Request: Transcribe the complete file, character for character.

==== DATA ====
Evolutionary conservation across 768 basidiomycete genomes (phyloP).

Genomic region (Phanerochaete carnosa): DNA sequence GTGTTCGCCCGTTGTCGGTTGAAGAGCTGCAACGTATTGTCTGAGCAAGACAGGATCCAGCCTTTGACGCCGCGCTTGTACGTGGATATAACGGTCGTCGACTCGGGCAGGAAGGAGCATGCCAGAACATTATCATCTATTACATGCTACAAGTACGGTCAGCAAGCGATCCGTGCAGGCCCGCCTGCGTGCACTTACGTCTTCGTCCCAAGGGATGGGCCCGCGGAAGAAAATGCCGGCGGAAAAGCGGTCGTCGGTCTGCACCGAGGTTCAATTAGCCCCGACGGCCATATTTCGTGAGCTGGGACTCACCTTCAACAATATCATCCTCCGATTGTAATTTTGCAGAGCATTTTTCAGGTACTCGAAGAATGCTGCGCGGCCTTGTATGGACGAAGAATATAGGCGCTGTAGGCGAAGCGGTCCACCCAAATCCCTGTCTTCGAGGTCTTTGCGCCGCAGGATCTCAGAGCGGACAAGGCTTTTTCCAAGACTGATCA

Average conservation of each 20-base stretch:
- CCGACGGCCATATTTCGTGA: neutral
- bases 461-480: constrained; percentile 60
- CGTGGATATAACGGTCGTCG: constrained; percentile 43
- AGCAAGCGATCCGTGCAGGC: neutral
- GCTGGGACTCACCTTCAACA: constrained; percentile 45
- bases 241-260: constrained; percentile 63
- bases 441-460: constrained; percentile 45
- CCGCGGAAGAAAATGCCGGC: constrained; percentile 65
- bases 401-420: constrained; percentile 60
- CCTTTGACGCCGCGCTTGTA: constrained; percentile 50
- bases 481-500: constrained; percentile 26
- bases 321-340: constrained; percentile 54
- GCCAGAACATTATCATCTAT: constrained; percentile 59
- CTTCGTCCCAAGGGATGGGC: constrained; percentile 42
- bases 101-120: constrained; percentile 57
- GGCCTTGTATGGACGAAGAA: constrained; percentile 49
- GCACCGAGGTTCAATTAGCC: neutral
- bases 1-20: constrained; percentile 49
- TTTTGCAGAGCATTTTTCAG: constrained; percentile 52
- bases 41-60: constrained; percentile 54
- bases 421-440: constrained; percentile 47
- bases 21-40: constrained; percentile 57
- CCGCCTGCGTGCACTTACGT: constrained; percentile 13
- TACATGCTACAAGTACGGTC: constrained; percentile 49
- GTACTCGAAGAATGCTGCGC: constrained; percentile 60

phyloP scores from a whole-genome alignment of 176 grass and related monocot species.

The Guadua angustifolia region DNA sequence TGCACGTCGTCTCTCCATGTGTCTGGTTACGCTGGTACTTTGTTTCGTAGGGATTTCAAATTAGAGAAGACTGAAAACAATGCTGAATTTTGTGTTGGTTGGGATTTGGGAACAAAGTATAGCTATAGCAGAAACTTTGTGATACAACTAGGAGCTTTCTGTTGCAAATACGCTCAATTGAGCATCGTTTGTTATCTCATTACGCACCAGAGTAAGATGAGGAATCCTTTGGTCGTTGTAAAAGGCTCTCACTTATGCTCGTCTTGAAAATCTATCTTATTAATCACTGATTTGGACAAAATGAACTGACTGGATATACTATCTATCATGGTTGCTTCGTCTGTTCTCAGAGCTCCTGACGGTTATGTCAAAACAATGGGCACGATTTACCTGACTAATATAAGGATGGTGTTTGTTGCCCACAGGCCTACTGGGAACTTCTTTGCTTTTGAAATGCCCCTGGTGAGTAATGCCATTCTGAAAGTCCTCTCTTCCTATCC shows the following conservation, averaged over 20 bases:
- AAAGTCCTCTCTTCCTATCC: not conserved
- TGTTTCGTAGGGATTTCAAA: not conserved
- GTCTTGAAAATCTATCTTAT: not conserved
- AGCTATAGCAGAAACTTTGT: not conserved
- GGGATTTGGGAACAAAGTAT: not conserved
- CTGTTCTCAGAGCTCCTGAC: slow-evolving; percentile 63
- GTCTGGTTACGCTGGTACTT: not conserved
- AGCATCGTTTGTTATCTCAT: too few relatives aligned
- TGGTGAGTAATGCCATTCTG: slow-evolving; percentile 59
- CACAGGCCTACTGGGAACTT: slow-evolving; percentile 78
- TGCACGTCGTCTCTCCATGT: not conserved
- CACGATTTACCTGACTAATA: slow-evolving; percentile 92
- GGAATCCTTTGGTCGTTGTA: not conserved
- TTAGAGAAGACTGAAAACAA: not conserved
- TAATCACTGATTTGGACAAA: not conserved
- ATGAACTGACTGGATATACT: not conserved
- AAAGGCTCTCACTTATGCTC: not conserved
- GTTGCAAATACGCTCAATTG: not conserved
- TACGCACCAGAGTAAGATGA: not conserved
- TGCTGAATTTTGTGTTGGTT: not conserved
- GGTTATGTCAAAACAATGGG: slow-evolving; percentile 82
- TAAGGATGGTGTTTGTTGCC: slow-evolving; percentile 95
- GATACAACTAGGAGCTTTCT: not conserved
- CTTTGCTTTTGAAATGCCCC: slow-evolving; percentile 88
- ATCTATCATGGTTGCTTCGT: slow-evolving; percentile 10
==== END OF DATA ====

Evolutionary conservation across 768 basidiomycete genomes (phyloP).

Genomic region (Phanerochaete carnosa): DNA sequence GTGTTCGCCCGTTGTCGGTTGAAGAGCTGCAACGTATTGTCTGAGCAAGACAGGATCCAGCCTTTGACGCCGCGCTTGTACGTGGATATAACGGTCGTCGACTCGGGCAGGAAGGAGCATGCCAGAACATTATCATCTATTACATGCTACAAGTACGGTCAGCAAGCGATCCGTGCAGGCCCGCCTGCGTGCACTTACGTCTTCGTCCCAAGGGATGGGCCCGCGGAAGAAAATGCCGGCGGAAAAGCGGTCGTCGGTCTGCACCGAGGTTCAATTAGCCCCGACGGCCATATTTCGTGAGCTGGGACTCACCTTCAACAATATCATCCTCCGATTGTAATTTTGCAGAGCATTTTTCAGGTACTCGAAGAATGCTGCGCGGCCTTGTATGGACGAAGAATATAGGCGCTGTAGGCGAAGCGGTCCACCCAAATCCCTGTCTTCGAGGTCTTTGCGCCGCAGGATCTCAGAGCGGACAAGGCTTTTTCCAAGACTGATCA

Average conservation of each 20-base stretch:
- CCGACGGCCATATTTCGTGA: neutral
- bases 461-480: constrained; percentile 60
- CGTGGATATAACGGTCGTCG: constrained; percentile 43
- AGCAAGCGATCCGTGCAGGC: neutral
- GCTGGGACTCACCTTCAACA: constrained; percentile 45
- bases 241-260: constrained; percentile 63
- bases 441-460: constrained; percentile 45
- CCGCGGAAGAAAATGCCGGC: constrained; percentile 65
- bases 401-420: constrained; percentile 60
- CCTTTGACGCCGCGCTTGTA: constrained; percentile 50
- bases 481-500: constrained; percentile 26
- bases 321-340: constrained; percentile 54
- GCCAGAACATTATCATCTAT: constrained; percentile 59
- CTTCGTCCCAAGGGATGGGC: constrained; percentile 42
- bases 101-120: constrained; percentile 57
- GGCCTTGTATGGACGAAGAA: constrained; percentile 49
- GCACCGAGGTTCAATTAGCC: neutral
- bases 1-20: constrained; percentile 49
- TTTTGCAGAGCATTTTTCAG: constrained; percentile 52
- bases 41-60: constrained; percentile 54
- bases 421-440: constrained; percentile 47
- bases 21-40: constrained; percentile 57
- CCGCCTGCGTGCACTTACGT: constrained; percentile 13
- TACATGCTACAAGTACGGTC: constrained; percentile 49
- GTACTCGAAGAATGCTGCGC: constrained; percentile 60

phyloP scores from a whole-genome alignment of 176 grass and related monocot species.

The Guadua angustifolia region DNA sequence TGCACGTCGTCTCTCCATGTGTCTGGTTACGCTGGTACTTTGTTTCGTAGGGATTTCAAATTAGAGAAGACTGAAAACAATGCTGAATTTTGTGTTGGTTGGGATTTGGGAACAAAGTATAGCTATAGCAGAAACTTTGTGATACAACTAGGAGCTTTCTGTTGCAAATACGCTCAATTGAGCATCGTTTGTTATCTCATTACGCACCAGAGTAAGATGAGGAATCCTTTGGTCGTTGTAAAAGGCTCTCACTTATGCTCGTCTTGAAAATCTATCTTATTAATCACTGATTTGGACAAAATGAACTGACTGGATATACTATCTATCATGGTTGCTTCGTCTGTTCTCAGAGCTCCTGACGGTTATGTCAAAACAATGGGCACGATTTACCTGACTAATATAAGGATGGTGTTTGTTGCCCACAGGCCTACTGGGAACTTCTTTGCTTTTGAAATGCCCCTGGTGAGTAATGCCATTCTGAAAGTCCTCTCTTCCTATCC shows the following conservation, averaged over 20 bases:
- AAAGTCCTCTCTTCCTATCC: not conserved
- TGTTTCGTAGGGATTTCAAA: not conserved
- GTCTTGAAAATCTATCTTAT: not conserved
- AGCTATAGCAGAAACTTTGT: not conserved
- GGGATTTGGGAACAAAGTAT: not conserved
- CTGTTCTCAGAGCTCCTGAC: slow-evolving; percentile 63
- GTCTGGTTACGCTGGTACTT: not conserved
- AGCATCGTTTGTTATCTCAT: too few relatives aligned
- TGGTGAGTAATGCCATTCTG: slow-evolving; percentile 59
- CACAGGCCTACTGGGAACTT: slow-evolving; percentile 78
- TGCACGTCGTCTCTCCATGT: not conserved
- CACGATTTACCTGACTAATA: slow-evolving; percentile 92
- GGAATCCTTTGGTCGTTGTA: not conserved
- TTAGAGAAGACTGAAAACAA: not conserved
- TAATCACTGATTTGGACAAA: not conserved
- ATGAACTGACTGGATATACT: not conserved
- AAAGGCTCTCACTTATGCTC: not conserved
- GTTGCAAATACGCTCAATTG: not conserved
- TACGCACCAGAGTAAGATGA: not conserved
- TGCTGAATTTTGTGTTGGTT: not conserved
- GGTTATGTCAAAACAATGGG: slow-evolving; percentile 82
- TAAGGATGGTGTTTGTTGCC: slow-evolving; percentile 95
- GATACAACTAGGAGCTTTCT: not conserved
- CTTTGCTTTTGAAATGCCCC: slow-evolving; percentile 88
- ATCTATCATGGTTGCTTCGT: slow-evolving; percentile 10